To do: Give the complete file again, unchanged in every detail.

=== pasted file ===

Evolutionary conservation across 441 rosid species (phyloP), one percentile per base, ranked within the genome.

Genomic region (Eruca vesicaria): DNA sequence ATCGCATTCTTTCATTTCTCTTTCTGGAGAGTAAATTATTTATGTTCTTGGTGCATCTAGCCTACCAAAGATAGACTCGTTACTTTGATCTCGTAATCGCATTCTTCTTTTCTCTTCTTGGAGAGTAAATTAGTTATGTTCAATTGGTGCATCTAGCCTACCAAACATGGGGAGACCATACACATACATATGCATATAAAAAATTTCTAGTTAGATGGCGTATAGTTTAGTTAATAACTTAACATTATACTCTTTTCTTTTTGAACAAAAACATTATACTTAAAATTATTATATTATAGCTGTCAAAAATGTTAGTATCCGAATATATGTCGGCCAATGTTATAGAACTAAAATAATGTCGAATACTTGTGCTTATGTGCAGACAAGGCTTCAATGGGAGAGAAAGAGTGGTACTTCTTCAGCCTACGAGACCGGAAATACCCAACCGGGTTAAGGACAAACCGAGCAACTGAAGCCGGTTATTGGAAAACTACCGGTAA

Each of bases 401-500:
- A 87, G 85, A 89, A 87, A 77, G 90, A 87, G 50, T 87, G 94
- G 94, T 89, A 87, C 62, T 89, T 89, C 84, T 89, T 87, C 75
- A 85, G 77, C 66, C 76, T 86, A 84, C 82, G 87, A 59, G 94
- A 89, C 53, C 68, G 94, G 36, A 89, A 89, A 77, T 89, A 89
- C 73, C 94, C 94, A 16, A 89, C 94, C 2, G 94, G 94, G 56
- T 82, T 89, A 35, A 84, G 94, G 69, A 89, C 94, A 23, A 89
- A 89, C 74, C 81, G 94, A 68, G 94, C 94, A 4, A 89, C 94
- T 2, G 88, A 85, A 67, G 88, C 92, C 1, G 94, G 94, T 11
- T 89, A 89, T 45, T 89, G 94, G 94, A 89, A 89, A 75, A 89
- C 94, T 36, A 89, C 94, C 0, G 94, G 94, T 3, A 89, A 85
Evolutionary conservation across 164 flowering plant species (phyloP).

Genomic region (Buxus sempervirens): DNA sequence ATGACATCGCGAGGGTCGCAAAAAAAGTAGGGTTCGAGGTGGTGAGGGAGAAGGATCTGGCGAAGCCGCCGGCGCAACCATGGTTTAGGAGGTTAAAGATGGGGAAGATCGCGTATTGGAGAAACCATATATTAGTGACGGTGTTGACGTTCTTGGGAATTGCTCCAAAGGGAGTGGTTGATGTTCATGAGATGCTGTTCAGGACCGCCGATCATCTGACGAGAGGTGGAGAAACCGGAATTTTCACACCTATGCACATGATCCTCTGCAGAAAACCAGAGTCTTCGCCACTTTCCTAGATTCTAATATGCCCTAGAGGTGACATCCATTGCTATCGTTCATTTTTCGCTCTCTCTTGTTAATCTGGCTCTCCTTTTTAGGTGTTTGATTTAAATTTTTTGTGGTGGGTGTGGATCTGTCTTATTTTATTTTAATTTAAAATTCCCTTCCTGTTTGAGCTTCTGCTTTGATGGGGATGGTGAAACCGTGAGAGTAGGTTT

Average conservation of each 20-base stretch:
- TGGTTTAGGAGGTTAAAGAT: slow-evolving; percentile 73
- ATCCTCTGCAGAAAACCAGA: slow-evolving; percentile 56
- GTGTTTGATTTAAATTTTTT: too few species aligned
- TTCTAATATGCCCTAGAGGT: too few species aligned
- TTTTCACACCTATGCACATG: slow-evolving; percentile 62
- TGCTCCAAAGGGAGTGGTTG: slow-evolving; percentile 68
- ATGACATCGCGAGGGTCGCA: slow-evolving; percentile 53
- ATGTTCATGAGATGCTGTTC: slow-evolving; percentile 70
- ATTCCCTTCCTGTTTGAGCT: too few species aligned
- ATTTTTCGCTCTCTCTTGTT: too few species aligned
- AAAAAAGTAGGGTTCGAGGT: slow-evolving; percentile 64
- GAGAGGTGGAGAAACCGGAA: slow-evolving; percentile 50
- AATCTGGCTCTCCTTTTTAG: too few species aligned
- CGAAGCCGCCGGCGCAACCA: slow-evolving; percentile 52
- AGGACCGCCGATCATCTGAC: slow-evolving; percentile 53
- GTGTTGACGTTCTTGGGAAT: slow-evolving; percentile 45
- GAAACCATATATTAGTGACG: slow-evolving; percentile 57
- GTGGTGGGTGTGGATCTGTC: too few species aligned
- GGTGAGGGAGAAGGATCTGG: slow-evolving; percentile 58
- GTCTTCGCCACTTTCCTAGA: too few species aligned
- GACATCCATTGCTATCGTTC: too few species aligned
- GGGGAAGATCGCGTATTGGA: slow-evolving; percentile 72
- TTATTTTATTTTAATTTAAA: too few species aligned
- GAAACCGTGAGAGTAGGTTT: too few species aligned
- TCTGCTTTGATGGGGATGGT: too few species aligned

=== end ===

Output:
Evolutionary conservation across 441 rosid species (phyloP), one percentile per base, ranked within the genome.

Genomic region (Eruca vesicaria): DNA sequence ATCGCATTCTTTCATTTCTCTTTCTGGAGAGTAAATTATTTATGTTCTTGGTGCATCTAGCCTACCAAAGATAGACTCGTTACTTTGATCTCGTAATCGCATTCTTCTTTTCTCTTCTTGGAGAGTAAATTAGTTATGTTCAATTGGTGCATCTAGCCTACCAAACATGGGGAGACCATACACATACATATGCATATAAAAAATTTCTAGTTAGATGGCGTATAGTTTAGTTAATAACTTAACATTATACTCTTTTCTTTTTGAACAAAAACATTATACTTAAAATTATTATATTATAGCTGTCAAAAATGTTAGTATCCGAATATATGTCGGCCAATGTTATAGAACTAAAATAATGTCGAATACTTGTGCTTATGTGCAGACAAGGCTTCAATGGGAGAGAAAGAGTGGTACTTCTTCAGCCTACGAGACCGGAAATACCCAACCGGGTTAAGGACAAACCGAGCAACTGAAGCCGGTTATTGGAAAACTACCGGTAA

Each of bases 401-500:
- A 87, G 85, A 89, A 87, A 77, G 90, A 87, G 50, T 87, G 94
- G 94, T 89, A 87, C 62, T 89, T 89, C 84, T 89, T 87, C 75
- A 85, G 77, C 66, C 76, T 86, A 84, C 82, G 87, A 59, G 94
- A 89, C 53, C 68, G 94, G 36, A 89, A 89, A 77, T 89, A 89
- C 73, C 94, C 94, A 16, A 89, C 94, C 2, G 94, G 94, G 56
- T 82, T 89, A 35, A 84, G 94, G 69, A 89, C 94, A 23, A 89
- A 89, C 74, C 81, G 94, A 68, G 94, C 94, A 4, A 89, C 94
- T 2, G 88, A 85, A 67, G 88, C 92, C 1, G 94, G 94, T 11
- T 89, A 89, T 45, T 89, G 94, G 94, A 89, A 89, A 75, A 89
- C 94, T 36, A 89, C 94, C 0, G 94, G 94, T 3, A 89, A 85
Evolutionary conservation across 164 flowering plant species (phyloP).

Genomic region (Buxus sempervirens): DNA sequence ATGACATCGCGAGGGTCGCAAAAAAAGTAGGGTTCGAGGTGGTGAGGGAGAAGGATCTGGCGAAGCCGCCGGCGCAACCATGGTTTAGGAGGTTAAAGATGGGGAAGATCGCGTATTGGAGAAACCATATATTAGTGACGGTGTTGACGTTCTTGGGAATTGCTCCAAAGGGAGTGGTTGATGTTCATGAGATGCTGTTCAGGACCGCCGATCATCTGACGAGAGGTGGAGAAACCGGAATTTTCACACCTATGCACATGATCCTCTGCAGAAAACCAGAGTCTTCGCCACTTTCCTAGATTCTAATATGCCCTAGAGGTGACATCCATTGCTATCGTTCATTTTTCGCTCTCTCTTGTTAATCTGGCTCTCCTTTTTAGGTGTTTGATTTAAATTTTTTGTGGTGGGTGTGGATCTGTCTTATTTTATTTTAATTTAAAATTCCCTTCCTGTTTGAGCTTCTGCTTTGATGGGGATGGTGAAACCGTGAGAGTAGGTTT

Average conservation of each 20-base stretch:
- TGGTTTAGGAGGTTAAAGAT: slow-evolving; percentile 73
- ATCCTCTGCAGAAAACCAGA: slow-evolving; percentile 56
- GTGTTTGATTTAAATTTTTT: too few species aligned
- TTCTAATATGCCCTAGAGGT: too few species aligned
- TTTTCACACCTATGCACATG: slow-evolving; percentile 62
- TGCTCCAAAGGGAGTGGTTG: slow-evolving; percentile 68
- ATGACATCGCGAGGGTCGCA: slow-evolving; percentile 53
- ATGTTCATGAGATGCTGTTC: slow-evolving; percentile 70
- ATTCCCTTCCTGTTTGAGCT: too few species aligned
- ATTTTTCGCTCTCTCTTGTT: too few species aligned
- AAAAAAGTAGGGTTCGAGGT: slow-evolving; percentile 64
- GAGAGGTGGAGAAACCGGAA: slow-evolving; percentile 50
- AATCTGGCTCTCCTTTTTAG: too few species aligned
- CGAAGCCGCCGGCGCAACCA: slow-evolving; percentile 52
- AGGACCGCCGATCATCTGAC: slow-evolving; percentile 53
- GTGTTGACGTTCTTGGGAAT: slow-evolving; percentile 45
- GAAACCATATATTAGTGACG: slow-evolving; percentile 57
- GTGGTGGGTGTGGATCTGTC: too few species aligned
- GGTGAGGGAGAAGGATCTGG: slow-evolving; percentile 58
- GTCTTCGCCACTTTCCTAGA: too few species aligned
- GACATCCATTGCTATCGTTC: too few species aligned
- GGGGAAGATCGCGTATTGGA: slow-evolving; percentile 72
- TTATTTTATTTTAATTTAAA: too few species aligned
- GAAACCGTGAGAGTAGGTTT: too few species aligned
- TCTGCTTTGATGGGGATGGT: too few species aligned